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Home » Popular Markets » Economics » The Week Ahead » The UK, US and the Eurozone in the week ahead
  • Eurozone PPI data to leave inflation back in focus
  • US payroll, wage data could help shape views over Federal Reserve policy tightening
  • UK Construction PMI risks highlighting supply chain bottlenecks and labour shortage


US Factory Order data for August will be in focus on Monday. This reading has been slipping over the last couple of months and there will be concern that labour shortages could be muddying the picture here. Current expectations are that a modest uptick from the 0.4% growth posted in July will be seen, but a surprise on the downside would have the potential to knock confidence in the broader market.

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Tuesday sees the publication of Eurozone PPI data for August. Having printed 12.1% in July, further gains are anticipated here with some estimates coming in just shy of 14% – something that should be a real concern to policymakers, especially given the ongoing impact of rising energy prices. The idea that inflationary pressures will be transitory is steadily losing credibility, with a big uptick here set to heap further pressure on the ECB to take action – something that could give the Euro another shot in the arm.


On Wednesday, expect the UK Construction PMI reading for September to be under scrutiny, again with one eye on the potential fall-out from supply chain issues. Having come in at 66.3 in June, the number has been sliding since then, reaching 55.2 in August and expectations are that the number will drift lower yet again. A modest decline is unlikely to cause much concern, but anything below 54 will reignite concerns that the UK economy is now facing real structural challenges off the back of the Brexit-induced labour shortage. If this is the case, Sterling is likely to be squeezed once again.

Also on Wednesday, we have the ADP Payroll reading for September out from the US. As we always note, this is the curtain raiser for Friday’s non-farm payrolls, but has the potential to provide some early direction. Forecasts are split as to whether there will be an improvement on the 374,000 uptick for August – which itself came in well below expectations. There’s mounting concern that the US economic recovery is floundering and another set of weak jobs numbers will turn attention back to the Fed and their pace of policy tightening – something which could ultimately be sufficient to prop up US equity markets.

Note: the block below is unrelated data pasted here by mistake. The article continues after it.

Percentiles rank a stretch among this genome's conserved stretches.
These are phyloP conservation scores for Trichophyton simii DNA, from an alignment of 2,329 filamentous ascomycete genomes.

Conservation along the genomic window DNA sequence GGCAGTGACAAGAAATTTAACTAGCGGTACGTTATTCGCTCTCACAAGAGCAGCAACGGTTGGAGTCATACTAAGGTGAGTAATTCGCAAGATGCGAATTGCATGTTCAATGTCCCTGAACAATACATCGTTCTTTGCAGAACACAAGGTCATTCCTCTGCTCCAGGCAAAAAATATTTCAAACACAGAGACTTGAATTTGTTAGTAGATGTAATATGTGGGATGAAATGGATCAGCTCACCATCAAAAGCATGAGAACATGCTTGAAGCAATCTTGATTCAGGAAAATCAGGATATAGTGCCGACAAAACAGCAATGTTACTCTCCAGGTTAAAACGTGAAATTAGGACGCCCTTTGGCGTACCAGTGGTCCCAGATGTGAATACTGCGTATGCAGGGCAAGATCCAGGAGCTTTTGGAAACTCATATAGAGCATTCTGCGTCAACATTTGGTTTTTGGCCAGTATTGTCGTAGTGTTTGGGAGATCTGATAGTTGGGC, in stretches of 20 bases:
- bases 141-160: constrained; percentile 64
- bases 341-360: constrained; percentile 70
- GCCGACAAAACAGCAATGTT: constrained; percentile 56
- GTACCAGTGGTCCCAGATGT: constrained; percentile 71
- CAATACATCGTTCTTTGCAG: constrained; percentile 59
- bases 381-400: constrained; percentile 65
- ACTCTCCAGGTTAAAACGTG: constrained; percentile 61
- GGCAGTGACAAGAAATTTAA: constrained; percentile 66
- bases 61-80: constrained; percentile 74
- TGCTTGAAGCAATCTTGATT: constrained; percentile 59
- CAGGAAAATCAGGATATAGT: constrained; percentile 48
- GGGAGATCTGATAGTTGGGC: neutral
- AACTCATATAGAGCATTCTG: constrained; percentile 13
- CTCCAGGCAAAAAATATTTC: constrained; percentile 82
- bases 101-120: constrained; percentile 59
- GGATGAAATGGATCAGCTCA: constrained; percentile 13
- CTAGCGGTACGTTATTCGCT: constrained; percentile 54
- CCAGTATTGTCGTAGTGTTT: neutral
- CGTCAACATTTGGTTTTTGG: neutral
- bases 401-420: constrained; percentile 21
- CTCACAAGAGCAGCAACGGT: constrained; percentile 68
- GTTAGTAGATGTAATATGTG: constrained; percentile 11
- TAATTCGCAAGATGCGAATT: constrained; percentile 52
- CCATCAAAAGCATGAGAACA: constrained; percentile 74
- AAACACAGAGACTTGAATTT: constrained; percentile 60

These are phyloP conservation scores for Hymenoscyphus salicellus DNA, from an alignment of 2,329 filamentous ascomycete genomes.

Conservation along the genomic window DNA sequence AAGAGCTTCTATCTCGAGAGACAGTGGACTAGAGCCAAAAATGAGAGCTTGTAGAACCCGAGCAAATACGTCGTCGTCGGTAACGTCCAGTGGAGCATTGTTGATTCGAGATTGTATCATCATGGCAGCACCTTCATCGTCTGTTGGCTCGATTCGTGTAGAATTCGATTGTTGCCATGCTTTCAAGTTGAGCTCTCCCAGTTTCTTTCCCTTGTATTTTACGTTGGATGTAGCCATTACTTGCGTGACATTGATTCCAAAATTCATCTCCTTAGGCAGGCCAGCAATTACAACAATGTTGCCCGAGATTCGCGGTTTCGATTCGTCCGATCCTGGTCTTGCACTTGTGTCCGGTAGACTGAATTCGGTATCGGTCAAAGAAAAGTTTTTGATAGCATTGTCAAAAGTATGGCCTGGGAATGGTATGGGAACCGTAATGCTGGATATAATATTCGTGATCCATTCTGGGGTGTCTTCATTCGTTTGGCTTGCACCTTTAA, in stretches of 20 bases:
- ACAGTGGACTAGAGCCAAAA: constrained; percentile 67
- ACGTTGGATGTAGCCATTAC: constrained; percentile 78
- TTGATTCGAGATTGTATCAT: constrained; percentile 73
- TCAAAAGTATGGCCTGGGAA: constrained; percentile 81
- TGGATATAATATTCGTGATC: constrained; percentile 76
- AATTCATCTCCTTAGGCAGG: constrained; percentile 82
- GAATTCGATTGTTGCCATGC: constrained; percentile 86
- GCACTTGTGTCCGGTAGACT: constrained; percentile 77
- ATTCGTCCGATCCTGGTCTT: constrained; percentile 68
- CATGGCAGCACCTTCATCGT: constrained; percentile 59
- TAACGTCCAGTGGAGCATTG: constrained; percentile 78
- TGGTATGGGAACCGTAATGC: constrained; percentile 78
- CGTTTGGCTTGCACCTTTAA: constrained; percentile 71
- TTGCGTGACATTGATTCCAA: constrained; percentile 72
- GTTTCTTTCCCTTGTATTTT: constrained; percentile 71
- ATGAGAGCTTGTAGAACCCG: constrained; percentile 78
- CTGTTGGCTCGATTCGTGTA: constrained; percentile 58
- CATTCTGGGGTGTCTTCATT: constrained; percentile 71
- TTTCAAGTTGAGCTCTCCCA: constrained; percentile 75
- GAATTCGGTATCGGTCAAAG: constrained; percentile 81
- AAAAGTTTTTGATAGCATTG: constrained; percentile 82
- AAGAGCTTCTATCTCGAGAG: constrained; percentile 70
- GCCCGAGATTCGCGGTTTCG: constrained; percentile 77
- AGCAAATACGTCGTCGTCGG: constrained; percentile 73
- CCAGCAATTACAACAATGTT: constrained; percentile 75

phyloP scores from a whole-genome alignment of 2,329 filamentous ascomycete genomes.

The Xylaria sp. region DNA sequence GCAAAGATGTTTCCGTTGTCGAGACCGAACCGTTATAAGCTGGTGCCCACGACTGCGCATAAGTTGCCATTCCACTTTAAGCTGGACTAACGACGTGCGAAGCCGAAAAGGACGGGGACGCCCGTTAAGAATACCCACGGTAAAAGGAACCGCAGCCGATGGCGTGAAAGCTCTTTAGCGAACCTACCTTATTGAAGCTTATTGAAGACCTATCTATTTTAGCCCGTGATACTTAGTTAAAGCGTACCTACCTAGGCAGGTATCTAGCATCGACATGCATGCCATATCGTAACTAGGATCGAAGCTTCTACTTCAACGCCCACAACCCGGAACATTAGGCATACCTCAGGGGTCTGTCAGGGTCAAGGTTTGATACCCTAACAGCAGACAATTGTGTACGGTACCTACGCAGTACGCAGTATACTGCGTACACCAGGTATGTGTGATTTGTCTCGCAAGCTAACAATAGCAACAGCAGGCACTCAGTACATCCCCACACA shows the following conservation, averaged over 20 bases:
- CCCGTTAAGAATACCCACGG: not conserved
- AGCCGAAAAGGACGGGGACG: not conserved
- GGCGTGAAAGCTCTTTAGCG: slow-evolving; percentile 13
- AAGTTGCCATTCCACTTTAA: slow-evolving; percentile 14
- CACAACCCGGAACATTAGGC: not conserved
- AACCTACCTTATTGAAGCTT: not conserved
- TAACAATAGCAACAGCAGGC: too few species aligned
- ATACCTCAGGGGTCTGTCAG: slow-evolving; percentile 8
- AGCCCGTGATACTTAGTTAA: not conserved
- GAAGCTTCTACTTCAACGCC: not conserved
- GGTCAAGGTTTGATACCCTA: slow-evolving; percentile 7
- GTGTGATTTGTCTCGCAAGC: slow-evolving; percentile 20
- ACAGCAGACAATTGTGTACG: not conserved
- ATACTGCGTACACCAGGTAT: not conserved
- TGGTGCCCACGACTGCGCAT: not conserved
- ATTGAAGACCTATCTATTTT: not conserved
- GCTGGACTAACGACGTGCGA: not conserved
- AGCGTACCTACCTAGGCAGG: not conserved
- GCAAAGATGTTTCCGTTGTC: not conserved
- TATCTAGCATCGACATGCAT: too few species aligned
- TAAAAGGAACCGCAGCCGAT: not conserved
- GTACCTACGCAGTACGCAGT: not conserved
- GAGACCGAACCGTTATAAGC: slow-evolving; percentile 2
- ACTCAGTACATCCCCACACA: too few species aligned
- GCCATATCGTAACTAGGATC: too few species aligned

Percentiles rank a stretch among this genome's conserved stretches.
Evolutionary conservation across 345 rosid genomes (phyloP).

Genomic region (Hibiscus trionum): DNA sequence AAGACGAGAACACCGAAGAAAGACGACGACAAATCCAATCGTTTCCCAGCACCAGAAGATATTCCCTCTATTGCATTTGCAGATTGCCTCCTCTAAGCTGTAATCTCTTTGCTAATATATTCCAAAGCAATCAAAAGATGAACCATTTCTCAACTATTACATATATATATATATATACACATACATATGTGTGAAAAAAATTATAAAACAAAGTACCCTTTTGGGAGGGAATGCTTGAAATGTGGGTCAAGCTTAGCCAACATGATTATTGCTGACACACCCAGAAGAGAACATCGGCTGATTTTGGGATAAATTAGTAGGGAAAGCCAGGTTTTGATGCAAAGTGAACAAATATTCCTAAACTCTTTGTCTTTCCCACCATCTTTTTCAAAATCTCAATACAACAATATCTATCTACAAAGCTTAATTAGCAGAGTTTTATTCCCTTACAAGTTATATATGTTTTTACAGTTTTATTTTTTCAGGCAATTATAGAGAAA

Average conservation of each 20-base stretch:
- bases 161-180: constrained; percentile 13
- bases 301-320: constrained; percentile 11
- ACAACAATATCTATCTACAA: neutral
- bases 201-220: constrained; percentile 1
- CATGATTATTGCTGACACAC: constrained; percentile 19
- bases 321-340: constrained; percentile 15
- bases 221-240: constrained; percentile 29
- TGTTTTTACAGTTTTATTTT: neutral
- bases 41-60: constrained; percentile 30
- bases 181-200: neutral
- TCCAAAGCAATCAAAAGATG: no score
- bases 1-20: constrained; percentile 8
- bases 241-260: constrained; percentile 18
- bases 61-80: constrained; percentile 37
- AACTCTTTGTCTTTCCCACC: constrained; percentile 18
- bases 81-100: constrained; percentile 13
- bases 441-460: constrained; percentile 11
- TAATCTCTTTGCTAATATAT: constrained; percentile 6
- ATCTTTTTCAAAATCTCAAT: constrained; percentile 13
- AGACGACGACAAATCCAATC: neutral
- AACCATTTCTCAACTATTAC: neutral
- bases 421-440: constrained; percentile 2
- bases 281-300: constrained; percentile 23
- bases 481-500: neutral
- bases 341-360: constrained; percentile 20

Thursday sees the release of Halifax House Price data for September. With that covering the last stretch of the government stamp duty holiday, month-on month growth is still likely. Expectations are for another 1% or so to be added, a view which should be reinforced by recent mortgage lending data exceeding expectations. More critically it will be the performance in the coming months that will be most closely watched – falling prices as a result of a potentially too-generous government policy at a time when the economy may be sluggish will do little to support broader consumer confidence.


Rounding out the week we have September’s Bureau of Labour Statistics data from the US. Looking beyond the Non-Farm Payrolls, it’s the unemployment rate and wage growth which will be in focus. The former is expected to nudge lower from August’s 5.2% to around 5%, whilst annualised wage growth is set to be around 4.2%. This latter figure risks being a cause for concern given it’s notably below inflation and as such again makes it difficult for the Fed to risk burdening consumers with a higher interest rate environment.


This article is not investment advice. Investors should do their own research or consult a professional advisor.

Tony Cross

Tony Cross

Tony Cross is a market commentator with over 15 years of experience, producing compelling, insightful copy for journalists and investors alike. Focusing on macroeconomics, UK blue chip equities and inter market analysis, Cross's commentary is well regarded for its clarity and ability to cut through the waffle. He has been quoted in publications as diverse as The Financial Times, The Times, The Guardian and The Sun. He has also been a regular guest on both Share Radio and TipTV.

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